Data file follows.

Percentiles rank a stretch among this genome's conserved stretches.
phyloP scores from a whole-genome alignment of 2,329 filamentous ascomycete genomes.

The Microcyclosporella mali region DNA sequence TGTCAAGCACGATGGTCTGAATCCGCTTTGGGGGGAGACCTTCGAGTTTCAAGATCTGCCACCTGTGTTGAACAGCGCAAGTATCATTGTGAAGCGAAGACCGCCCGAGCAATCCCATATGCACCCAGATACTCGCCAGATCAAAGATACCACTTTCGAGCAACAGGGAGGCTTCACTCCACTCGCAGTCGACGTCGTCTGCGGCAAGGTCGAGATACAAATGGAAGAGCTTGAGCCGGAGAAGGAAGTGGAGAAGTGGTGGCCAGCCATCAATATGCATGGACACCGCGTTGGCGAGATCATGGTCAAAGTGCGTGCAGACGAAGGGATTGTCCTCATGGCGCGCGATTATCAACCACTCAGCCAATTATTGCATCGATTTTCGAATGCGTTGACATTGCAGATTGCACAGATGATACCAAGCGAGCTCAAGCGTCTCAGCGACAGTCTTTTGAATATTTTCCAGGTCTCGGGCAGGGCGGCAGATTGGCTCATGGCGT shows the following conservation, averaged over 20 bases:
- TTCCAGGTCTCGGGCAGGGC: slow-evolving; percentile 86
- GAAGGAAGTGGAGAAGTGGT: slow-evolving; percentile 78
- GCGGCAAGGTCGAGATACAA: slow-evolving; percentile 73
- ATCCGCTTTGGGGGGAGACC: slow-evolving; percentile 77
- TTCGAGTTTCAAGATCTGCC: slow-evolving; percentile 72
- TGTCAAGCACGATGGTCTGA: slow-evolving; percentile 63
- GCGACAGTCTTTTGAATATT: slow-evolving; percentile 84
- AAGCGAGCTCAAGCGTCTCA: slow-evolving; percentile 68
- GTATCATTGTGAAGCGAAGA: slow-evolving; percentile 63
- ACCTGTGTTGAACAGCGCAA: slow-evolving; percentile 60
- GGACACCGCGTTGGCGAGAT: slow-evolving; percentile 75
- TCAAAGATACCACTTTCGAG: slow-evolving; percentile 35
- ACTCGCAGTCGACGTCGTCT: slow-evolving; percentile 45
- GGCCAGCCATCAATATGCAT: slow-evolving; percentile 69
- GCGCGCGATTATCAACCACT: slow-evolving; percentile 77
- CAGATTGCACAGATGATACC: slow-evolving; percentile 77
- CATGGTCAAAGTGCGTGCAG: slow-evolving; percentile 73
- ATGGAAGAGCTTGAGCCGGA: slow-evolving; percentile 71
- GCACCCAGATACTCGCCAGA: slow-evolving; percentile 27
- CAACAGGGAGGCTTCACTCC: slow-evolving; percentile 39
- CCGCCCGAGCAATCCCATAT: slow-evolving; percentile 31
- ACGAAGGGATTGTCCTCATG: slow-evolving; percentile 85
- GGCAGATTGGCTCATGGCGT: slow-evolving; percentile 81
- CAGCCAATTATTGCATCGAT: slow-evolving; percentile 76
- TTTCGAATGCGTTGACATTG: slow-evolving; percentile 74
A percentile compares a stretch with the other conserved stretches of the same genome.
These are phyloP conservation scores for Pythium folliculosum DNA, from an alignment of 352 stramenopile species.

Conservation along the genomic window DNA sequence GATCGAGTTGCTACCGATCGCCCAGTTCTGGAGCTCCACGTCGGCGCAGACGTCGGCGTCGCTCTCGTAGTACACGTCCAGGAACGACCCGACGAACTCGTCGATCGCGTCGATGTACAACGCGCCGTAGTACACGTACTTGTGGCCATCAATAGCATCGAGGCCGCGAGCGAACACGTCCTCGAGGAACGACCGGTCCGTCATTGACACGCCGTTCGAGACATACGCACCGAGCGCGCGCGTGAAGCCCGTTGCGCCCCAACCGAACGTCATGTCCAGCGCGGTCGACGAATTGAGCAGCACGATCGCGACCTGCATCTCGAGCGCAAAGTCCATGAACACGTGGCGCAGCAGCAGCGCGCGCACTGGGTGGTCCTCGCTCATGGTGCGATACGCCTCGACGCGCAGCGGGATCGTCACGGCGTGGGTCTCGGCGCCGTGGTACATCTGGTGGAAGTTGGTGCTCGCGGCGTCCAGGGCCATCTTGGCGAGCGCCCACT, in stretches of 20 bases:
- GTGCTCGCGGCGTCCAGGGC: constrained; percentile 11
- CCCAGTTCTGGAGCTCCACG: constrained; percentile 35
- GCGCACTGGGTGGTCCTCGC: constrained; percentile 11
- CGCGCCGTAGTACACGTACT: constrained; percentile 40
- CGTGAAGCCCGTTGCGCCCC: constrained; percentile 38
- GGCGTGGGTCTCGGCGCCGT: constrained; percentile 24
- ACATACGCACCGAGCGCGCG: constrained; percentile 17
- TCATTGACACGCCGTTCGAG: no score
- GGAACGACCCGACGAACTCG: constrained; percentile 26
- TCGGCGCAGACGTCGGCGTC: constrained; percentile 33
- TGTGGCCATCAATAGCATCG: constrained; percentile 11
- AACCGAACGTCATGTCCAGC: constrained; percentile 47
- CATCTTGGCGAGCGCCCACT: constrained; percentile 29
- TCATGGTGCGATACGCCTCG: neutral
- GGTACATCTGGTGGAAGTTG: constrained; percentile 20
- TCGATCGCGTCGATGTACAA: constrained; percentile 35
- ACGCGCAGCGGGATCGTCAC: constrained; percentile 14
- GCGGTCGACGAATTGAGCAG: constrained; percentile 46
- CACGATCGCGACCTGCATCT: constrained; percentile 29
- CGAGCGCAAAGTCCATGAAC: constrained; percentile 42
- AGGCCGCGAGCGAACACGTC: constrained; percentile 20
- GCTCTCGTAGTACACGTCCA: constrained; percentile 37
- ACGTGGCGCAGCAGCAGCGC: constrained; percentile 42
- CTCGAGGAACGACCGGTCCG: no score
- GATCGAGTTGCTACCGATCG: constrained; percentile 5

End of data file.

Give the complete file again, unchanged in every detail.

Percentiles rank a stretch among this genome's conserved stretches.
phyloP scores from a whole-genome alignment of 2,329 filamentous ascomycete genomes.

The Microcyclosporella mali region DNA sequence TGTCAAGCACGATGGTCTGAATCCGCTTTGGGGGGAGACCTTCGAGTTTCAAGATCTGCCACCTGTGTTGAACAGCGCAAGTATCATTGTGAAGCGAAGACCGCCCGAGCAATCCCATATGCACCCAGATACTCGCCAGATCAAAGATACCACTTTCGAGCAACAGGGAGGCTTCACTCCACTCGCAGTCGACGTCGTCTGCGGCAAGGTCGAGATACAAATGGAAGAGCTTGAGCCGGAGAAGGAAGTGGAGAAGTGGTGGCCAGCCATCAATATGCATGGACACCGCGTTGGCGAGATCATGGTCAAAGTGCGTGCAGACGAAGGGATTGTCCTCATGGCGCGCGATTATCAACCACTCAGCCAATTATTGCATCGATTTTCGAATGCGTTGACATTGCAGATTGCACAGATGATACCAAGCGAGCTCAAGCGTCTCAGCGACAGTCTTTTGAATATTTTCCAGGTCTCGGGCAGGGCGGCAGATTGGCTCATGGCGT shows the following conservation, averaged over 20 bases:
- TTCCAGGTCTCGGGCAGGGC: slow-evolving; percentile 86
- GAAGGAAGTGGAGAAGTGGT: slow-evolving; percentile 78
- GCGGCAAGGTCGAGATACAA: slow-evolving; percentile 73
- ATCCGCTTTGGGGGGAGACC: slow-evolving; percentile 77
- TTCGAGTTTCAAGATCTGCC: slow-evolving; percentile 72
- TGTCAAGCACGATGGTCTGA: slow-evolving; percentile 63
- GCGACAGTCTTTTGAATATT: slow-evolving; percentile 84
- AAGCGAGCTCAAGCGTCTCA: slow-evolving; percentile 68
- GTATCATTGTGAAGCGAAGA: slow-evolving; percentile 63
- ACCTGTGTTGAACAGCGCAA: slow-evolving; percentile 60
- GGACACCGCGTTGGCGAGAT: slow-evolving; percentile 75
- TCAAAGATACCACTTTCGAG: slow-evolving; percentile 35
- ACTCGCAGTCGACGTCGTCT: slow-evolving; percentile 45
- GGCCAGCCATCAATATGCAT: slow-evolving; percentile 69
- GCGCGCGATTATCAACCACT: slow-evolving; percentile 77
- CAGATTGCACAGATGATACC: slow-evolving; percentile 77
- CATGGTCAAAGTGCGTGCAG: slow-evolving; percentile 73
- ATGGAAGAGCTTGAGCCGGA: slow-evolving; percentile 71
- GCACCCAGATACTCGCCAGA: slow-evolving; percentile 27
- CAACAGGGAGGCTTCACTCC: slow-evolving; percentile 39
- CCGCCCGAGCAATCCCATAT: slow-evolving; percentile 31
- ACGAAGGGATTGTCCTCATG: slow-evolving; percentile 85
- GGCAGATTGGCTCATGGCGT: slow-evolving; percentile 81
- CAGCCAATTATTGCATCGAT: slow-evolving; percentile 76
- TTTCGAATGCGTTGACATTG: slow-evolving; percentile 74
A percentile compares a stretch with the other conserved stretches of the same genome.
These are phyloP conservation scores for Pythium folliculosum DNA, from an alignment of 352 stramenopile species.

Conservation along the genomic window DNA sequence GATCGAGTTGCTACCGATCGCCCAGTTCTGGAGCTCCACGTCGGCGCAGACGTCGGCGTCGCTCTCGTAGTACACGTCCAGGAACGACCCGACGAACTCGTCGATCGCGTCGATGTACAACGCGCCGTAGTACACGTACTTGTGGCCATCAATAGCATCGAGGCCGCGAGCGAACACGTCCTCGAGGAACGACCGGTCCGTCATTGACACGCCGTTCGAGACATACGCACCGAGCGCGCGCGTGAAGCCCGTTGCGCCCCAACCGAACGTCATGTCCAGCGCGGTCGACGAATTGAGCAGCACGATCGCGACCTGCATCTCGAGCGCAAAGTCCATGAACACGTGGCGCAGCAGCAGCGCGCGCACTGGGTGGTCCTCGCTCATGGTGCGATACGCCTCGACGCGCAGCGGGATCGTCACGGCGTGGGTCTCGGCGCCGTGGTACATCTGGTGGAAGTTGGTGCTCGCGGCGTCCAGGGCCATCTTGGCGAGCGCCCACT, in stretches of 20 bases:
- GTGCTCGCGGCGTCCAGGGC: constrained; percentile 11
- CCCAGTTCTGGAGCTCCACG: constrained; percentile 35
- GCGCACTGGGTGGTCCTCGC: constrained; percentile 11
- CGCGCCGTAGTACACGTACT: constrained; percentile 40
- CGTGAAGCCCGTTGCGCCCC: constrained; percentile 38
- GGCGTGGGTCTCGGCGCCGT: constrained; percentile 24
- ACATACGCACCGAGCGCGCG: constrained; percentile 17
- TCATTGACACGCCGTTCGAG: no score
- GGAACGACCCGACGAACTCG: constrained; percentile 26
- TCGGCGCAGACGTCGGCGTC: constrained; percentile 33
- TGTGGCCATCAATAGCATCG: constrained; percentile 11
- AACCGAACGTCATGTCCAGC: constrained; percentile 47
- CATCTTGGCGAGCGCCCACT: constrained; percentile 29
- TCATGGTGCGATACGCCTCG: neutral
- GGTACATCTGGTGGAAGTTG: constrained; percentile 20
- TCGATCGCGTCGATGTACAA: constrained; percentile 35
- ACGCGCAGCGGGATCGTCAC: constrained; percentile 14
- GCGGTCGACGAATTGAGCAG: constrained; percentile 46
- CACGATCGCGACCTGCATCT: constrained; percentile 29
- CGAGCGCAAAGTCCATGAAC: constrained; percentile 42
- AGGCCGCGAGCGAACACGTC: constrained; percentile 20
- GCTCTCGTAGTACACGTCCA: constrained; percentile 37
- ACGTGGCGCAGCAGCAGCGC: constrained; percentile 42
- CTCGAGGAACGACCGGTCCG: no score
- GATCGAGTTGCTACCGATCG: constrained; percentile 5